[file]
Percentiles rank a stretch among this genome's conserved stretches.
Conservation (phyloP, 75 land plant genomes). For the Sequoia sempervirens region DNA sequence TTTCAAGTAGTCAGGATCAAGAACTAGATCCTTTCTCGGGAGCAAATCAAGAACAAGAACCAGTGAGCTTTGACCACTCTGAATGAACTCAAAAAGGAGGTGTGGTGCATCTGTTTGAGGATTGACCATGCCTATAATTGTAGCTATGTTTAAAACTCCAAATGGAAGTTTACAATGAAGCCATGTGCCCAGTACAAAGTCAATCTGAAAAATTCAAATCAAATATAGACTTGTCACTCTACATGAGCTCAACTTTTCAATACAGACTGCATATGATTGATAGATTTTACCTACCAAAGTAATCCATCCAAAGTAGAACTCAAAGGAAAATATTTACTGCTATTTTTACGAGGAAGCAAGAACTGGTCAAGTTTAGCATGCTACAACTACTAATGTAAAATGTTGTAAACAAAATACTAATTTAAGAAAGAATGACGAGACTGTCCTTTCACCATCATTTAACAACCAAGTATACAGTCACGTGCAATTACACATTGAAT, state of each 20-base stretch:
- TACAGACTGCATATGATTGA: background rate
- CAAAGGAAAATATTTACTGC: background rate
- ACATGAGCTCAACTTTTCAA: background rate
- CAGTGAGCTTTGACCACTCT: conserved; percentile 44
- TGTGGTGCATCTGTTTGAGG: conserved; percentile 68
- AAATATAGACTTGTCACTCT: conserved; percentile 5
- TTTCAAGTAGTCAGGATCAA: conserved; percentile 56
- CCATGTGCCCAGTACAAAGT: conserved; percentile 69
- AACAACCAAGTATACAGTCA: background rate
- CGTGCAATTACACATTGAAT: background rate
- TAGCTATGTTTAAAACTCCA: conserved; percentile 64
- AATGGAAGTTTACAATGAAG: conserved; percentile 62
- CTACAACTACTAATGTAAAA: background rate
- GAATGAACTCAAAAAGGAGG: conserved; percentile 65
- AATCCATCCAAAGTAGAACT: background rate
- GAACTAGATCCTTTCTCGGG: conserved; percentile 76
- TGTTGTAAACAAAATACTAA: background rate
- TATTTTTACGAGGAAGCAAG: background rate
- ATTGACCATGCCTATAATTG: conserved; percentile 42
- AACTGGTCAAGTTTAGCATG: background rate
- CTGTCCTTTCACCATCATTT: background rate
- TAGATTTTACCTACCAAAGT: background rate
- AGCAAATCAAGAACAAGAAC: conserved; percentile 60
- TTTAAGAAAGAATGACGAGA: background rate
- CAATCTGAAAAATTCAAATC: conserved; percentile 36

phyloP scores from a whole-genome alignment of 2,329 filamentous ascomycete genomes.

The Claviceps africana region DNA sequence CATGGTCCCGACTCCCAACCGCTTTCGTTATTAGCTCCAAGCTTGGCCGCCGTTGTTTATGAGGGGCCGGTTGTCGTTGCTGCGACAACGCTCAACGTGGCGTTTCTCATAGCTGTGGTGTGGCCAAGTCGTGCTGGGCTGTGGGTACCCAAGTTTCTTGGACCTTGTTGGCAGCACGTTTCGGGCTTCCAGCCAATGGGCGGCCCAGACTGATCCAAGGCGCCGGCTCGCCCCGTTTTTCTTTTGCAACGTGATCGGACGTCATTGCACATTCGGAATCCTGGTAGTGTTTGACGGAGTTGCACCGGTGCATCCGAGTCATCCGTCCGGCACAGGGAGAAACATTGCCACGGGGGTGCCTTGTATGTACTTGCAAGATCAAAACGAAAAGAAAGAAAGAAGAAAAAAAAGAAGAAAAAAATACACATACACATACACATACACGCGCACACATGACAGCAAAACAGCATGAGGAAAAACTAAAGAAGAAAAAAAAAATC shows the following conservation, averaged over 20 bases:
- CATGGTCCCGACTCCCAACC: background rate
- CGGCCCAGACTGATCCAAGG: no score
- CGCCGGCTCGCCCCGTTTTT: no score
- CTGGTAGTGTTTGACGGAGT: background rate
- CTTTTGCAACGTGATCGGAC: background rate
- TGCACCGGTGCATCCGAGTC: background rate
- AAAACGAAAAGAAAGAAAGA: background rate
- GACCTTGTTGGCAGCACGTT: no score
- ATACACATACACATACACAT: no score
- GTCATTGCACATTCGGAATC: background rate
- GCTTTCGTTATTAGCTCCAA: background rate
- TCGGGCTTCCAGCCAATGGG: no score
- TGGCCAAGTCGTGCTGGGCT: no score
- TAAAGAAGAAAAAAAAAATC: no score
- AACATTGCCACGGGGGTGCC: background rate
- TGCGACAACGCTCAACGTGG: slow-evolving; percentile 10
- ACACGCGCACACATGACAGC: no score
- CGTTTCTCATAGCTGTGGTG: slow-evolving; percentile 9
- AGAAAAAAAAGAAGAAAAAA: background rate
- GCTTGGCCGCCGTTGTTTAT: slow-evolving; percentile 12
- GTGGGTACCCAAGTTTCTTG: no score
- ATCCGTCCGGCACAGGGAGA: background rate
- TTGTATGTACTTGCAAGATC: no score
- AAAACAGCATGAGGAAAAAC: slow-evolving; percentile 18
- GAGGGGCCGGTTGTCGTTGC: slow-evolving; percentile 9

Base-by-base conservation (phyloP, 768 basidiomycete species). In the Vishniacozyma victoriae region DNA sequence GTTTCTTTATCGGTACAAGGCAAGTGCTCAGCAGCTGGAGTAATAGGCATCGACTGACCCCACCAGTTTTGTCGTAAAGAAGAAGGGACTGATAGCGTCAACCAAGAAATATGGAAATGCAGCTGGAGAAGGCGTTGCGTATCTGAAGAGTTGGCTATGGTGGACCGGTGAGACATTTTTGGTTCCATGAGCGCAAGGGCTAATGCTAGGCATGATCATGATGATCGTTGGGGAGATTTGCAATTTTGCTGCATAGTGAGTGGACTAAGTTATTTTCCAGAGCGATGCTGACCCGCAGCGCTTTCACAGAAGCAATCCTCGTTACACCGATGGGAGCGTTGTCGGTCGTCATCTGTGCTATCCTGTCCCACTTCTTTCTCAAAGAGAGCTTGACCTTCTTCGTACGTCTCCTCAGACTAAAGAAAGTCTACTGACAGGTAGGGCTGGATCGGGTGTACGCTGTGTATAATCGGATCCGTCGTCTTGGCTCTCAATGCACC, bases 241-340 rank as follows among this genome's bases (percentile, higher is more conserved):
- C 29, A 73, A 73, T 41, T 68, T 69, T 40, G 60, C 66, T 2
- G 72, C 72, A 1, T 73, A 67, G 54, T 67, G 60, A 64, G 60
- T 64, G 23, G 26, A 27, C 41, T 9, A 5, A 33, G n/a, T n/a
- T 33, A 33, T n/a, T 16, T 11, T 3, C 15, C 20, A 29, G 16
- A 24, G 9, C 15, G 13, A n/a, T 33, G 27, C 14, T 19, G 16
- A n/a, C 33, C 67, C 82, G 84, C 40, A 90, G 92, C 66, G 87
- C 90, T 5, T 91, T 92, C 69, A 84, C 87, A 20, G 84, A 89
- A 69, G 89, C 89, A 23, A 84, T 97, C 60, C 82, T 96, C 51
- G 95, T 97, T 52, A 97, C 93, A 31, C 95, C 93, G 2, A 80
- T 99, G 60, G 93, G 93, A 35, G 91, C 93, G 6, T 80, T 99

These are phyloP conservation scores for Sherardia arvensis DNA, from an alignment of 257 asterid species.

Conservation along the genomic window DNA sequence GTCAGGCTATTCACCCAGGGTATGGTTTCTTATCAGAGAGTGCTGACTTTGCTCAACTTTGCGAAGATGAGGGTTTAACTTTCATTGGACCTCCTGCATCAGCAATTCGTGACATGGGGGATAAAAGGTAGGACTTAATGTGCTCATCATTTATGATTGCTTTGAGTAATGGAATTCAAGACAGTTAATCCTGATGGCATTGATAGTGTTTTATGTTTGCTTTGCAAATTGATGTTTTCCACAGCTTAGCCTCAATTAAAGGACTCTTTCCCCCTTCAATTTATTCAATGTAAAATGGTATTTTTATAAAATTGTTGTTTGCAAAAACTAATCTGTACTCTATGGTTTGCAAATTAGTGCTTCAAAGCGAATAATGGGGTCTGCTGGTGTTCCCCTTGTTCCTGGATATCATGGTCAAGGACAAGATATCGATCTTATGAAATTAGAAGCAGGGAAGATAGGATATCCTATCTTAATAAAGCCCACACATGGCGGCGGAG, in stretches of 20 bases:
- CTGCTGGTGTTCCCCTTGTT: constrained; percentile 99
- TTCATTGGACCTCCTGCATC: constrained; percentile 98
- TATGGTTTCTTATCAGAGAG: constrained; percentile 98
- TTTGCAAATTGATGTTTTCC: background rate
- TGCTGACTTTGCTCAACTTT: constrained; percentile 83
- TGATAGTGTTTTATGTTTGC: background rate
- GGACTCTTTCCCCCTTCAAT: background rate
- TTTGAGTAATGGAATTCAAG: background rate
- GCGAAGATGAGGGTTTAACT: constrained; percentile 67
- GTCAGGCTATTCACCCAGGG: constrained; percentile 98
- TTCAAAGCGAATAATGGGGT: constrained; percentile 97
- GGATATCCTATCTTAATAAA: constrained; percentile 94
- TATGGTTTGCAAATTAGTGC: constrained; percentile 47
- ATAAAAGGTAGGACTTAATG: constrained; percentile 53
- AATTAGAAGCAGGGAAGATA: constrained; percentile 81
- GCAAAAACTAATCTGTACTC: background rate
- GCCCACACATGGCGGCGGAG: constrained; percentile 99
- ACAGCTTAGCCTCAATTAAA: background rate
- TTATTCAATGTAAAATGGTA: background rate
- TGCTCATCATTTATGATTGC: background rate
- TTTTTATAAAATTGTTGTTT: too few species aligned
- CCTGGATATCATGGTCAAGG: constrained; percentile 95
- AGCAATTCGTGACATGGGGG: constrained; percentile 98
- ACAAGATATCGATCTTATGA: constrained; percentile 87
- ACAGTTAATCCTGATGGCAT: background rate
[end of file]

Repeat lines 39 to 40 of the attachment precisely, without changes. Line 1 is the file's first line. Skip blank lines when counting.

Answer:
- GTCATTGCACATTCGGAATC: background rate
- GCTTTCGTTATTAGCTCCAA: background rate